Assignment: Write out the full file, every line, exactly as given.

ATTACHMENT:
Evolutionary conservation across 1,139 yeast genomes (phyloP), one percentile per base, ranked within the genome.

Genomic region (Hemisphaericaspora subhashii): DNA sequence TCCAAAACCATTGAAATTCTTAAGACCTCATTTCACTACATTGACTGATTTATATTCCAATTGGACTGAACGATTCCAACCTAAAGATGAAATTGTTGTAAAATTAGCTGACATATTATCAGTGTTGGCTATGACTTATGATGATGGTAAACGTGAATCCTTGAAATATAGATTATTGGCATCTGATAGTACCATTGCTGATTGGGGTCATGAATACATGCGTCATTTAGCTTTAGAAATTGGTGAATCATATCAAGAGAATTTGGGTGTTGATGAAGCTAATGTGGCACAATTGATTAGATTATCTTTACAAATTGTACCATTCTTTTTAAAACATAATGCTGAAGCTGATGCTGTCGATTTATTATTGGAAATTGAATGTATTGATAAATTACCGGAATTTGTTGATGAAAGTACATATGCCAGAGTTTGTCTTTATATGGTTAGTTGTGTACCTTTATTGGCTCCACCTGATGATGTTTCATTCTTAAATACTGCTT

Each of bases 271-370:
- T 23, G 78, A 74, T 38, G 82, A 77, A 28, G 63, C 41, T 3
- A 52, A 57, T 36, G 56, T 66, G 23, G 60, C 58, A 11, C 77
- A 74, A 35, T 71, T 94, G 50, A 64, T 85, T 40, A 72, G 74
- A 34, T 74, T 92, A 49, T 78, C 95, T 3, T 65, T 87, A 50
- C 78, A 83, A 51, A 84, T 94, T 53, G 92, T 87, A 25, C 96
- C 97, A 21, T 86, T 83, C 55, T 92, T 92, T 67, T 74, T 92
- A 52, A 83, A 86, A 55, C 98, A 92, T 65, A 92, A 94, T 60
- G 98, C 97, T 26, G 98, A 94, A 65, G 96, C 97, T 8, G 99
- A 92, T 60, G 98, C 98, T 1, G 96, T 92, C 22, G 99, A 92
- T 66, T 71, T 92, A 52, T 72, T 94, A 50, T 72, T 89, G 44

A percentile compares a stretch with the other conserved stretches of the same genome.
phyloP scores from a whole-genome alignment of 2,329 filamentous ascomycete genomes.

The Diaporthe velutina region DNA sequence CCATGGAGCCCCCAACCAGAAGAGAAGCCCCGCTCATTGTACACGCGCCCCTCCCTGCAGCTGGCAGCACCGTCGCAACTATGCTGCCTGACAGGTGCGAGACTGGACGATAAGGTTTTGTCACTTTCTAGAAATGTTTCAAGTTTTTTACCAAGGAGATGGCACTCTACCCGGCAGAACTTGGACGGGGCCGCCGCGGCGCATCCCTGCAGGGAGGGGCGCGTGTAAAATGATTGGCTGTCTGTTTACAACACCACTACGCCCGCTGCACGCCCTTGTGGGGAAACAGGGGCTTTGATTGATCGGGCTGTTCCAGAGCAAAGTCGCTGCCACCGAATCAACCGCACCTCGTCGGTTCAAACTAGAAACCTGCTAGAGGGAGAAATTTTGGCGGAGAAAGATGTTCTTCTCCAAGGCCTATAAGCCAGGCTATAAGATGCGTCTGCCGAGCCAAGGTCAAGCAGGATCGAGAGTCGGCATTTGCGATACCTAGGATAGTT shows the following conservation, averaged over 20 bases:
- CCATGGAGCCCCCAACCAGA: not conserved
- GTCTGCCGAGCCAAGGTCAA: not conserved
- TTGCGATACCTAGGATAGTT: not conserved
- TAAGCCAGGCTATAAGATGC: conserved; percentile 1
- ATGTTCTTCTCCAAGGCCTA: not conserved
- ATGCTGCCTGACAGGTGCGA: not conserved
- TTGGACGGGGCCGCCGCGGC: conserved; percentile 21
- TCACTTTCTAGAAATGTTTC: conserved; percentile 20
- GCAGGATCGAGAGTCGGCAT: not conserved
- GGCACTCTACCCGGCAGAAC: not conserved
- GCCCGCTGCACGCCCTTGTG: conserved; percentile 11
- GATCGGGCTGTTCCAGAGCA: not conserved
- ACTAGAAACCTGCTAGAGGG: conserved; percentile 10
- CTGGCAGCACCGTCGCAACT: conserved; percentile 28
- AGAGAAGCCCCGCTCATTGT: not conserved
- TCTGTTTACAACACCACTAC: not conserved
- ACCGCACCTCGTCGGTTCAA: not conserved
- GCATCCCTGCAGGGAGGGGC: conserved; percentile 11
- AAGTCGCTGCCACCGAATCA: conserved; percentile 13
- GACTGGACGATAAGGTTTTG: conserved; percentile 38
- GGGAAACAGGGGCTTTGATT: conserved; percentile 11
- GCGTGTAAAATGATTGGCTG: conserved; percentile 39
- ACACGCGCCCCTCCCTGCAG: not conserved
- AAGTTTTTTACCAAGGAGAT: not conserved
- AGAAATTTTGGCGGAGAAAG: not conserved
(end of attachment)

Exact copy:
Evolutionary conservation across 1,139 yeast genomes (phyloP), one percentile per base, ranked within the genome.

Genomic region (Hemisphaericaspora subhashii): DNA sequence TCCAAAACCATTGAAATTCTTAAGACCTCATTTCACTACATTGACTGATTTATATTCCAATTGGACTGAACGATTCCAACCTAAAGATGAAATTGTTGTAAAATTAGCTGACATATTATCAGTGTTGGCTATGACTTATGATGATGGTAAACGTGAATCCTTGAAATATAGATTATTGGCATCTGATAGTACCATTGCTGATTGGGGTCATGAATACATGCGTCATTTAGCTTTAGAAATTGGTGAATCATATCAAGAGAATTTGGGTGTTGATGAAGCTAATGTGGCACAATTGATTAGATTATCTTTACAAATTGTACCATTCTTTTTAAAACATAATGCTGAAGCTGATGCTGTCGATTTATTATTGGAAATTGAATGTATTGATAAATTACCGGAATTTGTTGATGAAAGTACATATGCCAGAGTTTGTCTTTATATGGTTAGTTGTGTACCTTTATTGGCTCCACCTGATGATGTTTCATTCTTAAATACTGCTT

Each of bases 271-370:
- T 23, G 78, A 74, T 38, G 82, A 77, A 28, G 63, C 41, T 3
- A 52, A 57, T 36, G 56, T 66, G 23, G 60, C 58, A 11, C 77
- A 74, A 35, T 71, T 94, G 50, A 64, T 85, T 40, A 72, G 74
- A 34, T 74, T 92, A 49, T 78, C 95, T 3, T 65, T 87, A 50
- C 78, A 83, A 51, A 84, T 94, T 53, G 92, T 87, A 25, C 96
- C 97, A 21, T 86, T 83, C 55, T 92, T 92, T 67, T 74, T 92
- A 52, A 83, A 86, A 55, C 98, A 92, T 65, A 92, A 94, T 60
- G 98, C 97, T 26, G 98, A 94, A 65, G 96, C 97, T 8, G 99
- A 92, T 60, G 98, C 98, T 1, G 96, T 92, C 22, G 99, A 92
- T 66, T 71, T 92, A 52, T 72, T 94, A 50, T 72, T 89, G 44

A percentile compares a stretch with the other conserved stretches of the same genome.
phyloP scores from a whole-genome alignment of 2,329 filamentous ascomycete genomes.

The Diaporthe velutina region DNA sequence CCATGGAGCCCCCAACCAGAAGAGAAGCCCCGCTCATTGTACACGCGCCCCTCCCTGCAGCTGGCAGCACCGTCGCAACTATGCTGCCTGACAGGTGCGAGACTGGACGATAAGGTTTTGTCACTTTCTAGAAATGTTTCAAGTTTTTTACCAAGGAGATGGCACTCTACCCGGCAGAACTTGGACGGGGCCGCCGCGGCGCATCCCTGCAGGGAGGGGCGCGTGTAAAATGATTGGCTGTCTGTTTACAACACCACTACGCCCGCTGCACGCCCTTGTGGGGAAACAGGGGCTTTGATTGATCGGGCTGTTCCAGAGCAAAGTCGCTGCCACCGAATCAACCGCACCTCGTCGGTTCAAACTAGAAACCTGCTAGAGGGAGAAATTTTGGCGGAGAAAGATGTTCTTCTCCAAGGCCTATAAGCCAGGCTATAAGATGCGTCTGCCGAGCCAAGGTCAAGCAGGATCGAGAGTCGGCATTTGCGATACCTAGGATAGTT shows the following conservation, averaged over 20 bases:
- CCATGGAGCCCCCAACCAGA: not conserved
- GTCTGCCGAGCCAAGGTCAA: not conserved
- TTGCGATACCTAGGATAGTT: not conserved
- TAAGCCAGGCTATAAGATGC: conserved; percentile 1
- ATGTTCTTCTCCAAGGCCTA: not conserved
- ATGCTGCCTGACAGGTGCGA: not conserved
- TTGGACGGGGCCGCCGCGGC: conserved; percentile 21
- TCACTTTCTAGAAATGTTTC: conserved; percentile 20
- GCAGGATCGAGAGTCGGCAT: not conserved
- GGCACTCTACCCGGCAGAAC: not conserved
- GCCCGCTGCACGCCCTTGTG: conserved; percentile 11
- GATCGGGCTGTTCCAGAGCA: not conserved
- ACTAGAAACCTGCTAGAGGG: conserved; percentile 10
- CTGGCAGCACCGTCGCAACT: conserved; percentile 28
- AGAGAAGCCCCGCTCATTGT: not conserved
- TCTGTTTACAACACCACTAC: not conserved
- ACCGCACCTCGTCGGTTCAA: not conserved
- GCATCCCTGCAGGGAGGGGC: conserved; percentile 11
- AAGTCGCTGCCACCGAATCA: conserved; percentile 13
- GACTGGACGATAAGGTTTTG: conserved; percentile 38
- GGGAAACAGGGGCTTTGATT: conserved; percentile 11
- GCGTGTAAAATGATTGGCTG: conserved; percentile 39
- ACACGCGCCCCTCCCTGCAG: not conserved
- AAGTTTTTTACCAAGGAGAT: not conserved
- AGAAATTTTGGCGGAGAAAG: not conserved